En fin, the game tarried along until the beginning of the ninth with a perfect string of goose eggs for Arlington, but right here clouds began to gather, and we feared a repetition of the last inning of the last game played here with St. Joe, when they piled up four runs on us. It happened thus: First man up made a hit, stole second and finally got to third some way or other. Next man up bunted to Rodman Porter, he being unable to pick it up. The ball seemed to wiggle around in the sand like Josh Billings’ flea: “They spring from low places and kan spring further and faster then enny of the bug brutes. One flea will go all over a man’t suburbs in 2 minnits. It is impossible to do ennything well with a flea except to swear, and they ain’t afrade of that; the only way is kwit bizzness of all kinds to hunt for the flea and when you found him he isn’t there. This iz one uv the flea misteries, the fakulty they uv being entirely lost jist as sune az you have fownd them.” However, he eventually found the ball, but his man was safely on first and took second in less than a minute afterwards. The status of the game at this point was one man down, one on second and one on third; then things begin to look hazy and it seemed to us that the smile of confidence which Rodman had been wearing thus far had disappeared from his countenance. Then, the next man up smashed one way into the empyrean, but oh, what a relief when we saw it drop safely into a big sack which Maddox was holding for just such as these out in deep center. Status now was better, but still looked dangerous. The next ball hit was a high bounder over Rodman’s head, he nailed it squarely over his head and pegging it to first, thus retiring the side and salting the first game down for keeps.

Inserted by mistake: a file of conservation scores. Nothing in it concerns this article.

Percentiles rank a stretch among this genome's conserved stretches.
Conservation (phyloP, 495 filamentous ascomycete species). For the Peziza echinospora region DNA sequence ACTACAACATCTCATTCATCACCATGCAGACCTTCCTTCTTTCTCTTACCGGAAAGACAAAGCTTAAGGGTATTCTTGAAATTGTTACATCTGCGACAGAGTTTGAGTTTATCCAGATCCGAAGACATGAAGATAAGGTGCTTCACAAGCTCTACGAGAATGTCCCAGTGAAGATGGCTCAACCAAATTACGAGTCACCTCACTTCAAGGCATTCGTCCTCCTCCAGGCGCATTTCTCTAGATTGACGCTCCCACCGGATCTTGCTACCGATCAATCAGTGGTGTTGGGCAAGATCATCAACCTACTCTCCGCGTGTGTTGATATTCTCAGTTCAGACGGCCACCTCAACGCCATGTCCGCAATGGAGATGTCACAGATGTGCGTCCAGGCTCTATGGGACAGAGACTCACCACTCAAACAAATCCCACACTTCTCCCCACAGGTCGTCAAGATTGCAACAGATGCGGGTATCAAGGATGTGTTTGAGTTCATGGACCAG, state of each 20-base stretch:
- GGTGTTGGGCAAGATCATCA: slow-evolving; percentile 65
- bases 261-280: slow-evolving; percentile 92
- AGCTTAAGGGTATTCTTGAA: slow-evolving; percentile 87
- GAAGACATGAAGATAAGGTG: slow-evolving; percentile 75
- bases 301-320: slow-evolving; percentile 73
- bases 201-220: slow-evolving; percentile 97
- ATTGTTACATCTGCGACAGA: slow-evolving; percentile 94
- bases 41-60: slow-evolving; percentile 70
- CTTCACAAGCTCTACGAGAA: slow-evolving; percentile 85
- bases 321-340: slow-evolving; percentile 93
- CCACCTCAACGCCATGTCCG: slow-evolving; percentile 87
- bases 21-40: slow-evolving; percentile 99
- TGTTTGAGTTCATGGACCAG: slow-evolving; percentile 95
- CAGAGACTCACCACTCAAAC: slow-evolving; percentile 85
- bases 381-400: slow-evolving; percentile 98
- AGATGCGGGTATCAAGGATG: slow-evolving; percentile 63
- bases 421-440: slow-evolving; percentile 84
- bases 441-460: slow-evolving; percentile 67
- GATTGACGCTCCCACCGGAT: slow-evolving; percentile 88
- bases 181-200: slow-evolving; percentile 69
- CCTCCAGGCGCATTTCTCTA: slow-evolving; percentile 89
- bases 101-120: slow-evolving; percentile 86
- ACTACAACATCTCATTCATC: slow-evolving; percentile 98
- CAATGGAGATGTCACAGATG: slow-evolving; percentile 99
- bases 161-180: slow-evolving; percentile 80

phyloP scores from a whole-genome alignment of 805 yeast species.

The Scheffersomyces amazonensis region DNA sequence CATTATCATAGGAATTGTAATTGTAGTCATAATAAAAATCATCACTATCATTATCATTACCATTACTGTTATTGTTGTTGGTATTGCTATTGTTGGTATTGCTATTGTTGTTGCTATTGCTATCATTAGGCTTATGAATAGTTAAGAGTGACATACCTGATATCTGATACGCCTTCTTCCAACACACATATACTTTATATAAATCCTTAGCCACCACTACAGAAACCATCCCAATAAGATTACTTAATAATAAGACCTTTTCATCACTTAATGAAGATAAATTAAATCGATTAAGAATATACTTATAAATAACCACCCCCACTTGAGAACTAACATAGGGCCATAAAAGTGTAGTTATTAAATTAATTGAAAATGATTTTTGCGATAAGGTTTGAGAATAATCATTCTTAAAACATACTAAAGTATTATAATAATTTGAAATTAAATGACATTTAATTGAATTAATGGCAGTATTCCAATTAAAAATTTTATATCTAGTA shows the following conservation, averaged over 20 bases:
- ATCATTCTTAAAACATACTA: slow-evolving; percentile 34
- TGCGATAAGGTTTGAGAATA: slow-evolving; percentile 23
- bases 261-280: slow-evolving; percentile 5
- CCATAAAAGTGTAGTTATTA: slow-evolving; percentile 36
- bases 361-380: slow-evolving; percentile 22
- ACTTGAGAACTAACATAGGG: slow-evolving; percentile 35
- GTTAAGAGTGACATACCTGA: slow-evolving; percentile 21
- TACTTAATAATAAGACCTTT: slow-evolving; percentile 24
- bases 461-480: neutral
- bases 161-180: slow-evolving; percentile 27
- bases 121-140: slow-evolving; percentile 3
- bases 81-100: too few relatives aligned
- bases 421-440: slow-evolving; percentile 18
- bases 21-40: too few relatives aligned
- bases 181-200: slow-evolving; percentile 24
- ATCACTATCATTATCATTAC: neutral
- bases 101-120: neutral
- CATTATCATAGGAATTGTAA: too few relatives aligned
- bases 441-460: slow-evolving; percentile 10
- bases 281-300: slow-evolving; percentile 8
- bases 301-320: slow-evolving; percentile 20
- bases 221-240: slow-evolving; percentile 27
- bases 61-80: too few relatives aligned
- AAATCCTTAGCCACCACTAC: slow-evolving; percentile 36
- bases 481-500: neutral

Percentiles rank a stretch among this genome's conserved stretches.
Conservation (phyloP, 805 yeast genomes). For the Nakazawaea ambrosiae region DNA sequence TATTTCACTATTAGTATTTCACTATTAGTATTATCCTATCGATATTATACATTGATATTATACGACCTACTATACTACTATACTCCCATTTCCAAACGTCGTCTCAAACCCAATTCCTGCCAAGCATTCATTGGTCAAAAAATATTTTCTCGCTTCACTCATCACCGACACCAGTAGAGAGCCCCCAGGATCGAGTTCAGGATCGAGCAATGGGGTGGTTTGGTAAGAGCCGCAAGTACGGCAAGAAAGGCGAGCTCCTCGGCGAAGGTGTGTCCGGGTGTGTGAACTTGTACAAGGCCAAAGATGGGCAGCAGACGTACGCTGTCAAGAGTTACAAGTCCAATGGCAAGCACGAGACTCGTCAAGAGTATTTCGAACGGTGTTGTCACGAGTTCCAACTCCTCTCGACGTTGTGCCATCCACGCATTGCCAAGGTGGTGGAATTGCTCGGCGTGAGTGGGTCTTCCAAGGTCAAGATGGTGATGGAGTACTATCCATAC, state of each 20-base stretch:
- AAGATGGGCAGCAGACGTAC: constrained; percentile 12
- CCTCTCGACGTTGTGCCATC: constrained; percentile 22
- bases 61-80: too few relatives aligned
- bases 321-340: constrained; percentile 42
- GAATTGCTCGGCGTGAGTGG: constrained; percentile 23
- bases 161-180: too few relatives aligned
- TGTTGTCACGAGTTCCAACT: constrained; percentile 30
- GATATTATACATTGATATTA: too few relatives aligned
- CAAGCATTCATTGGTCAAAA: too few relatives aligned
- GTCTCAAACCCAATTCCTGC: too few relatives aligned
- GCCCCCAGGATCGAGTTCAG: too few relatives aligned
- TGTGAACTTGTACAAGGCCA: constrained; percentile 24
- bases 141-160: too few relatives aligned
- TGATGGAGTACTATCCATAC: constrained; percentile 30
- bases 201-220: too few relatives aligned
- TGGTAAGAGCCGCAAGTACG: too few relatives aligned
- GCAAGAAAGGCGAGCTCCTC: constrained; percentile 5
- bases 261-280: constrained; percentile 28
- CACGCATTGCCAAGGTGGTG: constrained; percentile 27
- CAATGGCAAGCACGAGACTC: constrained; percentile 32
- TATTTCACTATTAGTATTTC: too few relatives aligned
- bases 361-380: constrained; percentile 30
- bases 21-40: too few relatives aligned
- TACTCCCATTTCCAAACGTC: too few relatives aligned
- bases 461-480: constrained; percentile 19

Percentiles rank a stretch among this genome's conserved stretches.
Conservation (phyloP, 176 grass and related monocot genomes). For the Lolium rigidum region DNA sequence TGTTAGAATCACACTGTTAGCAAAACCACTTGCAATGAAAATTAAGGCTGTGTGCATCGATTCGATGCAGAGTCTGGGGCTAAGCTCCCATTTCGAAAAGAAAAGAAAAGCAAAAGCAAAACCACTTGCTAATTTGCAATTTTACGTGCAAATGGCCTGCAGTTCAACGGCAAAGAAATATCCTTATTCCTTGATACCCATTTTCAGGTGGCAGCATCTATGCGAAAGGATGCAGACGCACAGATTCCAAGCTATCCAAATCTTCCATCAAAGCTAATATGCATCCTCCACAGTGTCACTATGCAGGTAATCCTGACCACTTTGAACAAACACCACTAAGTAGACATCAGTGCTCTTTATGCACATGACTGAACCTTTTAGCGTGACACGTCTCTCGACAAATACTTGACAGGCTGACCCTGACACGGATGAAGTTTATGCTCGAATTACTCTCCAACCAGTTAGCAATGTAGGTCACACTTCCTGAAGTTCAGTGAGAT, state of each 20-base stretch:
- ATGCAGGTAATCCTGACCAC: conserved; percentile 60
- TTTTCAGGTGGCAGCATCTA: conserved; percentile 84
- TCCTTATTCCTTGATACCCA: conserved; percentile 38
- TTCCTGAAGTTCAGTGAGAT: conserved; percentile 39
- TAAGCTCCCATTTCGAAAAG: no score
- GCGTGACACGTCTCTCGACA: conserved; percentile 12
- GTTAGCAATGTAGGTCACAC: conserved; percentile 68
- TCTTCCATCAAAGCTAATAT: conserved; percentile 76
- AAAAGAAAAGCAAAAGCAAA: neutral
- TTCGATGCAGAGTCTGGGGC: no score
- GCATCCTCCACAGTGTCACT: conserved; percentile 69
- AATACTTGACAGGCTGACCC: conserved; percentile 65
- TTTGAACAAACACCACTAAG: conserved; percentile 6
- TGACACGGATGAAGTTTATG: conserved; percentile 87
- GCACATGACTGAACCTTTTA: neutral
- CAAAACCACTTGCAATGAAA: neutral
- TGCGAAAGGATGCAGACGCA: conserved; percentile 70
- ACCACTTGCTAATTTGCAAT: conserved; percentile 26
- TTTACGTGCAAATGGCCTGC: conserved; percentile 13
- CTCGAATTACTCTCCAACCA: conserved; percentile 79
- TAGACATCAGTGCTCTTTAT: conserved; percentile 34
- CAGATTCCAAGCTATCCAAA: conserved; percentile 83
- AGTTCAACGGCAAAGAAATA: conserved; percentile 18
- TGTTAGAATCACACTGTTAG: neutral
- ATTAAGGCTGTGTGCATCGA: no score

With the scalps of the visitors dangling from their belts, and whetting their appetites for another feast, the local association of alleged ball players trotted on the field to make one more good meal off the unsuspecting Georgians. But often, the “best laid plans of mice and men gang oft aglee,” and the out come of the second game was one of these occasions. In fact, the plotting villain was “hoist by his own petard,” and instead of crunching the bones of the helpless Arlingtonites and running them around like a bunch of sheep, the tables were turned and it became a game of shell, or, shell game. There the ball was and there it was not and Josh Billings’ flea was once more brought to mind. It seemed as though some person in sympathy with the visitors fed the locals on monkey food, who at once began to chatter in good fashion in the first inning when the visitors shoved two runs across the pan.
Sangaree poked the food to the visitors and they pounced on it like hungry beasts.
Poor old “Mother” Coombs! She waddled about her little bunchlet and piped around the first hoarse whispers and again in unmistakably impatient cackles then again when some of her little bunch seemed to need a little encouragement she would coo a soft and gentle assortment of notes peculiar to herself, but alack and alas! Her little tribe was dying an ignominious death, and out of shame she, like the ostrich, buried her head in the sand that she might not see the heavens fall upon them.
Our infield and outfield were kept on the run during the entire game, and always the ball went where the fielder was not.